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Abstinence vs Harm Reduction

Every day 1,200 people die from tobacco related cancer. Smoking tobacco is the biggest cause of preventable death in the world. We all know smoking kills, yet for some strange reason smokers still smoke. There are two types of thought on how to address this problem:

Tobacco abstinence and tobacco harm reduction.

Both of these methods have their pros and cons, however in light of the recent electronic cigarettes popularity, tobacco harm reduction is gaining support from tobacco users and professionals.

Just like the topic of sex education was changed forever when people started talking about preventing diseases and unwanted births by using condoms and birth control, the topic of smoking is also changing with new discussions about tobacco harm reduction instead of just talking about tobacco abstinence.

 

Tobacco Abstinence Theory

When it comes to preventing tobacco related deaths and diseases, there has always been one goal, get smokers to quit smoking, or tobacco abstinence. It makes sense, if you can stop the cause (smoking), you can stop the effect (harm). Simple cause and effect thinking, right?. Tobacco abstinence = no tobacco harm.
But there is a massive problem with this idea of abstinence. Smokers who want to quit face extremely low odds. Less than 7% of smokers this year will succeed. (see casaa.org) Of the smokers who do succeed, many risk relapsing for the rest of their life.

The stark truth is, nicotine is one of the most additive substances there is, if not the most addictive substance in the world. It does not help that tobacco companies adds over 601 chemicals to tobacco to make them more addictive. It is extremely difficult to keep people from smoking once they start.

This same cause and effect theory tells us that: if the likelihood of quitting smoking is low, smoking will continue to kill people. It is like the system is broke, and we are foolish to continue to use the same tactics and expect different results. We continue to try to get smokers to quit, but as long as tobacco is available, people are going to suffer from the effects of smoking.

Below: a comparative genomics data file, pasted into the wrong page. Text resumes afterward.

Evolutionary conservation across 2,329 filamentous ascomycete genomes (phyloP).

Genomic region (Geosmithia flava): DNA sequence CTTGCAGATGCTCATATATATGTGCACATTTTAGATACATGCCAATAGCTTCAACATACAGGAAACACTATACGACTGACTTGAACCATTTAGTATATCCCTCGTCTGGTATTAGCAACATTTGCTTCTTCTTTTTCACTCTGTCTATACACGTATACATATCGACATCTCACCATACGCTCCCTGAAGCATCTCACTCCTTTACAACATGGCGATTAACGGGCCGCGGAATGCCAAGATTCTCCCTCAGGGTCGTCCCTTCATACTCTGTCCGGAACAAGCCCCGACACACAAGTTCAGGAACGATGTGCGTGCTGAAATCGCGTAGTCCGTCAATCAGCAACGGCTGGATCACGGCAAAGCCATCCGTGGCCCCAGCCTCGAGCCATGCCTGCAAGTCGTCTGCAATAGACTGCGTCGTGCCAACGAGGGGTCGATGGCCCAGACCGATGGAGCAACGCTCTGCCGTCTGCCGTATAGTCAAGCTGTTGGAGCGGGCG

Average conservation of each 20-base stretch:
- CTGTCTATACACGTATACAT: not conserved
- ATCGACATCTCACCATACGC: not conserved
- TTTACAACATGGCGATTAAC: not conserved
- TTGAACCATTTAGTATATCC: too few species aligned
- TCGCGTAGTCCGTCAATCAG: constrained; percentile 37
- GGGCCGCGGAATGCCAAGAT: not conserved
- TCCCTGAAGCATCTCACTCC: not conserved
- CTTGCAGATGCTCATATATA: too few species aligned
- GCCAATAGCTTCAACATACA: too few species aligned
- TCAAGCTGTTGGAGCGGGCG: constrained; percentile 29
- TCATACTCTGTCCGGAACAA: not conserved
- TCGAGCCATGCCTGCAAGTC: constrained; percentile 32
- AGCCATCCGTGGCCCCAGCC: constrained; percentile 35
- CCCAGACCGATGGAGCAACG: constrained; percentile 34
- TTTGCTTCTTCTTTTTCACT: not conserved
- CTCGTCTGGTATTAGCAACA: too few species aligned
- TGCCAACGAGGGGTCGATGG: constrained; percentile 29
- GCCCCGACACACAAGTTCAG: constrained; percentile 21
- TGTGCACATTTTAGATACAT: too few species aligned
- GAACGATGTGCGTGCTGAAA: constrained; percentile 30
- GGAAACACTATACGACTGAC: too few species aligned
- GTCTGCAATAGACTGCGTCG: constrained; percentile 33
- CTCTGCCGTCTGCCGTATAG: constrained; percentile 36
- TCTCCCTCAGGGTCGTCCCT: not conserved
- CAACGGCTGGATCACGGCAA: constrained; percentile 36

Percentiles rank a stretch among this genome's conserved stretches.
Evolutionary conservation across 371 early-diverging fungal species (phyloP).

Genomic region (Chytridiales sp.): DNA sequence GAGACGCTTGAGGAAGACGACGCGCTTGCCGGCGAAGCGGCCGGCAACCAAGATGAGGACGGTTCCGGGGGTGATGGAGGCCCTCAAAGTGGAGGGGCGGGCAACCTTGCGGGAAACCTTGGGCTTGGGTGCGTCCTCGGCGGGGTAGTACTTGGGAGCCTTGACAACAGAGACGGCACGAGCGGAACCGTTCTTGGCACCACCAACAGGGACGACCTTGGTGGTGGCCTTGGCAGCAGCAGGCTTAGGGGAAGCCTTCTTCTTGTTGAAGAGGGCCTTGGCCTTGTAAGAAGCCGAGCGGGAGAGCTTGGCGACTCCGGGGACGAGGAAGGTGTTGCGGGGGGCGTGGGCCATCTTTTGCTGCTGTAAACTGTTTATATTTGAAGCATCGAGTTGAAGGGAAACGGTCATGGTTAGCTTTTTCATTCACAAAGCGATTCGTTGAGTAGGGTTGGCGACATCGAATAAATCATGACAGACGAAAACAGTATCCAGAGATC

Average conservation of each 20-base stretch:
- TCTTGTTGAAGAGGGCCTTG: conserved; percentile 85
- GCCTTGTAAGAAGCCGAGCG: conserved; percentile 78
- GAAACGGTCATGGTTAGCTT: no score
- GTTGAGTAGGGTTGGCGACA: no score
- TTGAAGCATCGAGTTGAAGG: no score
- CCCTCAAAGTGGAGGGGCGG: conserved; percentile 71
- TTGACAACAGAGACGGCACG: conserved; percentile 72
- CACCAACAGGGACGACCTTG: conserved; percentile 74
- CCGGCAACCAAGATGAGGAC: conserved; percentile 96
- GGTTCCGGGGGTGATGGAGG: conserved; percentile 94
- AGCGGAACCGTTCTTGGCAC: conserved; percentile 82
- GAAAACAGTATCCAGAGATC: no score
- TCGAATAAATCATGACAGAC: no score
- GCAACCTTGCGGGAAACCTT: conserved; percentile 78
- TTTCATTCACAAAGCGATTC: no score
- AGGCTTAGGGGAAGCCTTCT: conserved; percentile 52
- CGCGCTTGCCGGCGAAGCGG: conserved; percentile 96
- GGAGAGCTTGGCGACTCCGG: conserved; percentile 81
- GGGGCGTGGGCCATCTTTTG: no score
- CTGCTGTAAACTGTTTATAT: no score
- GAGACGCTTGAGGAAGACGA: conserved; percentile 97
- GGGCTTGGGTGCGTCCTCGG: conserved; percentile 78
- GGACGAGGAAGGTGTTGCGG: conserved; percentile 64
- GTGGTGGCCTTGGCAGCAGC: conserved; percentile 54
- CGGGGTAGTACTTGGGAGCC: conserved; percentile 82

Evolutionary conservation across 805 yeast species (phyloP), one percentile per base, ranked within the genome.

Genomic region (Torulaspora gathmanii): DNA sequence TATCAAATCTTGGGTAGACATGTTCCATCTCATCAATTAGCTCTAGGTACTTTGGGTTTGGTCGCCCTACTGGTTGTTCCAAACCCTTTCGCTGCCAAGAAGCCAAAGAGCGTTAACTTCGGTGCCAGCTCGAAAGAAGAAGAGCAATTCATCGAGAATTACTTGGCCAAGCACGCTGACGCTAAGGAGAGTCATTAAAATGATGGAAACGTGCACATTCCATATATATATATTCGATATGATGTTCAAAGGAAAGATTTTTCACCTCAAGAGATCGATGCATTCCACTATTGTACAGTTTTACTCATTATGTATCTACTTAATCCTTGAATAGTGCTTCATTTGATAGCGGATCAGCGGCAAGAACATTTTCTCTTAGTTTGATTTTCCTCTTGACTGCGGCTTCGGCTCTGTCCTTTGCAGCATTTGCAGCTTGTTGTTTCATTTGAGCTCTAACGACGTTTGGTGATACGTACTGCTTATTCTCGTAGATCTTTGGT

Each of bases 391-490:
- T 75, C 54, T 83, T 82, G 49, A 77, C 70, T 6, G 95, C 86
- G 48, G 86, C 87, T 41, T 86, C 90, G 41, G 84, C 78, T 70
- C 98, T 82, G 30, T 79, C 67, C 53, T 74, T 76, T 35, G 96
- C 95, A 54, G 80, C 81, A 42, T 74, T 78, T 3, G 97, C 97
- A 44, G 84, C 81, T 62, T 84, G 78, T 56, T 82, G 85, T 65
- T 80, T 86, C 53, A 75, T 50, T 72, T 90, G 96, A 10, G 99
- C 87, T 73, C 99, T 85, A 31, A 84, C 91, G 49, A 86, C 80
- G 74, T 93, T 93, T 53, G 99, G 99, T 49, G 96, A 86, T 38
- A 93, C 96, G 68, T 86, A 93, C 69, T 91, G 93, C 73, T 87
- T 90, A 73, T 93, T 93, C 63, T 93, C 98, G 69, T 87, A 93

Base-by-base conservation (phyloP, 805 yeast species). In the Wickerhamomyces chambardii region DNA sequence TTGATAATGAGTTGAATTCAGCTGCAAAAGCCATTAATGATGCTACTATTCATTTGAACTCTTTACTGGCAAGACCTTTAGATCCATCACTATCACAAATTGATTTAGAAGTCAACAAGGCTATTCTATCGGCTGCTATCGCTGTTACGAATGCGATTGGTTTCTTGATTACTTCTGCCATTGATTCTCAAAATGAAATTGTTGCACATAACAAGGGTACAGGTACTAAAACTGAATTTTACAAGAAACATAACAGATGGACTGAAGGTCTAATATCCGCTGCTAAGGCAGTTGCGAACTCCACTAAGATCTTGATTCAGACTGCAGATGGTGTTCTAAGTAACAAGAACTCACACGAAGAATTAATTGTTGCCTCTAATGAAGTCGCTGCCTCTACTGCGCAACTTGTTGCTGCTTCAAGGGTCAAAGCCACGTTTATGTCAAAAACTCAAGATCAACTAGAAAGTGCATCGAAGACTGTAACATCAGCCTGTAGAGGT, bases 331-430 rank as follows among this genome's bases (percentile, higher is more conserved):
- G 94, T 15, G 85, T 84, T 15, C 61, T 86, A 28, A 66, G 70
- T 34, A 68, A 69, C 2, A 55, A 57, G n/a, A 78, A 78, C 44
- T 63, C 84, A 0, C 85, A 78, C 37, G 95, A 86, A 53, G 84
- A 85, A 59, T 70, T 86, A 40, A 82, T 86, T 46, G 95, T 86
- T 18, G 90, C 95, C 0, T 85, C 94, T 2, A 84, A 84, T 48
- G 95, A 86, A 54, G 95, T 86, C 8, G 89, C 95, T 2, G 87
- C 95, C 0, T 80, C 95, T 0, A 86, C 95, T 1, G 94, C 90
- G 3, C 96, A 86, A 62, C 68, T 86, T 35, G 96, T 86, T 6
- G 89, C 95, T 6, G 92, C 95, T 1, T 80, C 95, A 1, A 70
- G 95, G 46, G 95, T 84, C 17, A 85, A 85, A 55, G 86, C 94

But tobacco abstinence is not the only theory…

 

Tobacco Harm Reduction Theory

Tobacco harm reduction

The theory of tobacco abstinence is currently being challenged by a new idea called tobacco harm reduction (THR). THR splits tobacco into two parts: the harm caused by smoke and tar, and the harm caused by nicotine. Because nicotine addiction is the main problem when it comes to getting smokers to quit smoking, THR theory looks at the harm caused by nicotine itself compared to the harm caused by smoking. The good news is that nicotine is fairly safe in low doses, comparable to caffeine in effects and dangers. So in short, THR aims to give smokers who are unable to quit smoking an alternative source of nicotine to reduce tobacco harm.

Any type of smokeless tobacco is considered a form of tobacco harm reduction because it does not involve smoke or tar. This typically includes snus, chewing tobacco, tobacco strips-lozenges-stick-gum, and electronic cigarettes. These products can provide nicotine without lighting tobacco on fire and inhaling it, thereby reducing the harm caused by the smoke and tar from tobacco. Nobody is going to claim these products are 100% safe, but many claim they are safer than smoking tobacco. It is another way to approach the problem, and it is gaining popularity quickly thanks to e-cigarettes.

Electronic cigarettes are not a cure for nicotine addiction, they simply give smokers another option opposed to inhaling burning tobacco.

Are electronic cigarettes safe? There is no claim of 100% safe e-cig, but the harmful effects of smoking is well documented. I am not a doctor and I am not qualified to give medical advice. I only share my own opinion and experiences within this site. I do not condone electronic cigarettes for non-smokers, underage people, or pregnant women.

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